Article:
Angus Maddison did a wonderful job recovering the evolution of real GDP per capita before 1950. Various historical estimates are available now at the website of Groningen University. The estimates after 1950 with the most recent updates are published by the Total Economy Database maintained by the Conference Board.
We have demonstrated real GDP per capita, G, in developed countries follows a linear trend in the long run:
G(t) = At + C (1)
where the slope A and free term C have to be determined by linear regression.
In other words, real GDP per capita has a constant annual increment over the previous 130 to 150 years at least. There is a break between 1940 and 1950. After the break, the annual increment jumped up by a factor of 10 in all developed countries. We have attributed this change to the revision of inflation definition around 1950. By extrapolating the linear regression line obtained before 1940, we have found that the true level of real GDP per capita in the U.S. should be around $11000. The official value is ~$31,000 (Geary–Khamis 1990 US dollars).
Here we apply the same procedure and estimate the true values of real GDP per capita in the U.K., France, Italy, Switzerland and Austria. In five Figures we depict both relevant segments, i.e. from 1870 to 1940 and from 1950 to 2011, and regression lines with their equations. We also reproduce one Figure from our previous post on the US. Table 1 lists the official and true estimates. The difference between these estimates is completely attributed to the mistakes in definition of price inflation.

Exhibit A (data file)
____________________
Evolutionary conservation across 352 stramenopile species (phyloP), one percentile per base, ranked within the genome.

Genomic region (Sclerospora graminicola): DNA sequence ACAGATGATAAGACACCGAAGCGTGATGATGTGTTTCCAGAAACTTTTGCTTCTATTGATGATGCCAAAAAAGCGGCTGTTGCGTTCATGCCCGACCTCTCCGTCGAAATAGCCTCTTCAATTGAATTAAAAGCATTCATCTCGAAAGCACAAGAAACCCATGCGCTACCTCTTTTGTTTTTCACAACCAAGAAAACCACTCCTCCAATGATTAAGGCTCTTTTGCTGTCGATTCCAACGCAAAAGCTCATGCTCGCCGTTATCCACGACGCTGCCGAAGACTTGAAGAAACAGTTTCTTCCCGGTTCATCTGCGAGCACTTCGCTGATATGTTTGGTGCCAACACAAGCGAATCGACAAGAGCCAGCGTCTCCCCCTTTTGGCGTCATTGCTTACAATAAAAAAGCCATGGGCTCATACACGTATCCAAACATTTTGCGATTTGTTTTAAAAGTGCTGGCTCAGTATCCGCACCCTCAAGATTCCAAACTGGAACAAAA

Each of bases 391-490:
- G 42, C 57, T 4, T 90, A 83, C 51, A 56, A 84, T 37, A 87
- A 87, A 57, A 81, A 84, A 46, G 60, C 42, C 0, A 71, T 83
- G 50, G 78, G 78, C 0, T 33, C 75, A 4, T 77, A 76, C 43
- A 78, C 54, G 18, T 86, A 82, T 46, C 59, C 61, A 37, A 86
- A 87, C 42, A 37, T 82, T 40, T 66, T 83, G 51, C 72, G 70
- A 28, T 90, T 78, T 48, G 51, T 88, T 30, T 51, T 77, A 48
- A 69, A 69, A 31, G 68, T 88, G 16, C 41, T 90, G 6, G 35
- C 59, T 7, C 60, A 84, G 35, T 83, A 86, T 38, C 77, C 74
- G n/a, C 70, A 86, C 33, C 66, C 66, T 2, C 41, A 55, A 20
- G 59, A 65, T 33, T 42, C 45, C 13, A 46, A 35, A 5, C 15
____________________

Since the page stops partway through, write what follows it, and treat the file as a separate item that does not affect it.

Table 1. Official and true GDP per capita in GK dollars as of 2011
All in all, the biggest countries have dramatically biased estimates of real GDP per capita. The rate of price inflation (i.e. the GDP deflator) has been underestimated and has affected the perception of real growth.